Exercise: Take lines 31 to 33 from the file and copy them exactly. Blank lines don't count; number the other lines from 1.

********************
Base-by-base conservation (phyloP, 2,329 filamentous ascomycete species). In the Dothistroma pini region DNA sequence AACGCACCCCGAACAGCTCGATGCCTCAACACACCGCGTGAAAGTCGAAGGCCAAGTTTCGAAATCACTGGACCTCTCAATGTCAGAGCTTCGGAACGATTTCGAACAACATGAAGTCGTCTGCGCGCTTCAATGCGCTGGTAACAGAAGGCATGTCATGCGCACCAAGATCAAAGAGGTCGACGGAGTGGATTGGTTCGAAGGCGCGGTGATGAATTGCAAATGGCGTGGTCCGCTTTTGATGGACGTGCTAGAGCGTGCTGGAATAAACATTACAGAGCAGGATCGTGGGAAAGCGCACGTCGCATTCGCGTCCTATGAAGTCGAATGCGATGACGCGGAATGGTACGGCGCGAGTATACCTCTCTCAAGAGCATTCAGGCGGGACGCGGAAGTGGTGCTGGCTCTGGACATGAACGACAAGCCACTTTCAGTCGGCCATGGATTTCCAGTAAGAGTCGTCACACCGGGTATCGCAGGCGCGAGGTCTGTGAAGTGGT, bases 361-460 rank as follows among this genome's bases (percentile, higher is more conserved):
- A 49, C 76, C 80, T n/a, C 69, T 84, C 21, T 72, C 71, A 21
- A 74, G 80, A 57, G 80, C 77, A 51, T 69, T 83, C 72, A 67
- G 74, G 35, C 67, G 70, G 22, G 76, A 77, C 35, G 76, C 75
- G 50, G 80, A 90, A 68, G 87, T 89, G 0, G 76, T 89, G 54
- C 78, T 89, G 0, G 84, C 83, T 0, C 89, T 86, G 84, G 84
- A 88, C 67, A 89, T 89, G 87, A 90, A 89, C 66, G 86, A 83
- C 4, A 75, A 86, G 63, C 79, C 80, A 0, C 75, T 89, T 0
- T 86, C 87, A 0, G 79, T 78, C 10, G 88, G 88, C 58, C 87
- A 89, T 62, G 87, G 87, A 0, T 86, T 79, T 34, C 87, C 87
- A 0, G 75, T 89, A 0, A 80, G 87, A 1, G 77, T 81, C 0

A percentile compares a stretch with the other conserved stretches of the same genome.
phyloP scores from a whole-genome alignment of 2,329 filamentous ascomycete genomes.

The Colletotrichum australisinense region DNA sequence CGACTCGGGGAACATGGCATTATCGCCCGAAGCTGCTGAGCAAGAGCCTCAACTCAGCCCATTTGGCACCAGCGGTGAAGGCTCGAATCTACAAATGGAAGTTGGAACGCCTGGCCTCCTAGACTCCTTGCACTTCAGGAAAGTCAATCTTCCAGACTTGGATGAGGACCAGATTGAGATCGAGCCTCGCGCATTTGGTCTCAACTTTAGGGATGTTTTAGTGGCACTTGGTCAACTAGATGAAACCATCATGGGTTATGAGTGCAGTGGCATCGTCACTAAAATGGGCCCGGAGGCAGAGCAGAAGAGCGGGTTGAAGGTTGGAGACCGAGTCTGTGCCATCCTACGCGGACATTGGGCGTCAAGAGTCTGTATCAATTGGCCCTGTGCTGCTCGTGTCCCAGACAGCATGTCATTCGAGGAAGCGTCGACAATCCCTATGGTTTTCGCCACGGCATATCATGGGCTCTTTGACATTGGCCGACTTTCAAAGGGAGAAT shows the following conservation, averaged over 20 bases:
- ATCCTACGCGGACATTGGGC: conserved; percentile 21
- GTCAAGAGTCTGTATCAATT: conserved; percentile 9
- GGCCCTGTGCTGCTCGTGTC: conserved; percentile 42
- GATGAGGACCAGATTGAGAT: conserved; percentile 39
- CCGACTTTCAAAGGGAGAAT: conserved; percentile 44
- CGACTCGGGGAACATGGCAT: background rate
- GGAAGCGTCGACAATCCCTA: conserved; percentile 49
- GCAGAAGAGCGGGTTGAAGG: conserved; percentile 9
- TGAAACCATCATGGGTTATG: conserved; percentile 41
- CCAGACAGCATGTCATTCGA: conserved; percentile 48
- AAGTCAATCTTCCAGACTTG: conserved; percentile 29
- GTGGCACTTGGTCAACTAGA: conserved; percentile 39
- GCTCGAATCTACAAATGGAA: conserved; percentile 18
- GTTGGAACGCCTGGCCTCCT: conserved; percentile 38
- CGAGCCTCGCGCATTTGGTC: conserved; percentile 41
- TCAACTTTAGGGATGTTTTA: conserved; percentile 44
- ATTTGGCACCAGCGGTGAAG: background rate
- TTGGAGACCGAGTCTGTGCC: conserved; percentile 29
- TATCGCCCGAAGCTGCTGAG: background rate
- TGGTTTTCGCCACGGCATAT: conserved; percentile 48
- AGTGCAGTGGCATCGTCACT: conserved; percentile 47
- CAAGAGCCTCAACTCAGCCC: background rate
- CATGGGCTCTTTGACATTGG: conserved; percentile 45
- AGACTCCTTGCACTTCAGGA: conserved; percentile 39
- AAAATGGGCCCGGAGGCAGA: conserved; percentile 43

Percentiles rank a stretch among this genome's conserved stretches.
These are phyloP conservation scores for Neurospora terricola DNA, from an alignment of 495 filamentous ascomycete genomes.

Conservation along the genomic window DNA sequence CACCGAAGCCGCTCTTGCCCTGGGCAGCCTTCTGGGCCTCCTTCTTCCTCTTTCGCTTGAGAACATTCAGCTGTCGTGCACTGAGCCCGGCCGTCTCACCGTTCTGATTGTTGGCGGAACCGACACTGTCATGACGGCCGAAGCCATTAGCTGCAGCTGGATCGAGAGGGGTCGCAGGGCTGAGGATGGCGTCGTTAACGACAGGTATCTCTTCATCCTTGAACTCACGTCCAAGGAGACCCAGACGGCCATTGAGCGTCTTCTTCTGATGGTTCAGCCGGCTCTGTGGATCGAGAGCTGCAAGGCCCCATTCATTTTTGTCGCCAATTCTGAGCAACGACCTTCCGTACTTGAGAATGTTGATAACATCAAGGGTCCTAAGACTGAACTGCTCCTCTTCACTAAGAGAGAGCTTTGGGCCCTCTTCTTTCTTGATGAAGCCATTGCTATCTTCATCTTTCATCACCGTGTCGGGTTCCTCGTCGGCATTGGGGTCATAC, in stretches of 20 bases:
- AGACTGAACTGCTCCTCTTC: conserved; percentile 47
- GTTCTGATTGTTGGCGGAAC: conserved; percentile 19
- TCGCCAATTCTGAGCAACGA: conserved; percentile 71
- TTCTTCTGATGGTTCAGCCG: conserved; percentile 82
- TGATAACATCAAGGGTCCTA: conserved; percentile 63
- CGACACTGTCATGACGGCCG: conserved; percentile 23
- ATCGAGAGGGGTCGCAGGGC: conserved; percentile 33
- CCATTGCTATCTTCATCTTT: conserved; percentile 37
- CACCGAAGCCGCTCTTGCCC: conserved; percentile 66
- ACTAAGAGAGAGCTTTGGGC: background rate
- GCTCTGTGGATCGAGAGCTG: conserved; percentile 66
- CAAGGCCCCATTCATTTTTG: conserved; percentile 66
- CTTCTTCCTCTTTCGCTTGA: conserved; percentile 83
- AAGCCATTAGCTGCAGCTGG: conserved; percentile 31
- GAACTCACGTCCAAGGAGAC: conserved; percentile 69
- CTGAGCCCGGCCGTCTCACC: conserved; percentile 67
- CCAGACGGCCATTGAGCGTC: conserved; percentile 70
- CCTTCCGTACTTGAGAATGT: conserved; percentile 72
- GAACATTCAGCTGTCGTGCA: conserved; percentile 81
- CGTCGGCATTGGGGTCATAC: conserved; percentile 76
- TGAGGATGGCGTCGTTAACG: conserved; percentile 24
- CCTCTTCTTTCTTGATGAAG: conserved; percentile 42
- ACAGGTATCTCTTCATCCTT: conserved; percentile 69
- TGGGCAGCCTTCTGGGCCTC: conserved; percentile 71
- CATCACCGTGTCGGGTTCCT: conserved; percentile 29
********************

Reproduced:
- ATTTGGCACCAGCGGTGAAG: background rate
- TTGGAGACCGAGTCTGTGCC: conserved; percentile 29
- TATCGCCCGAAGCTGCTGAG: background rate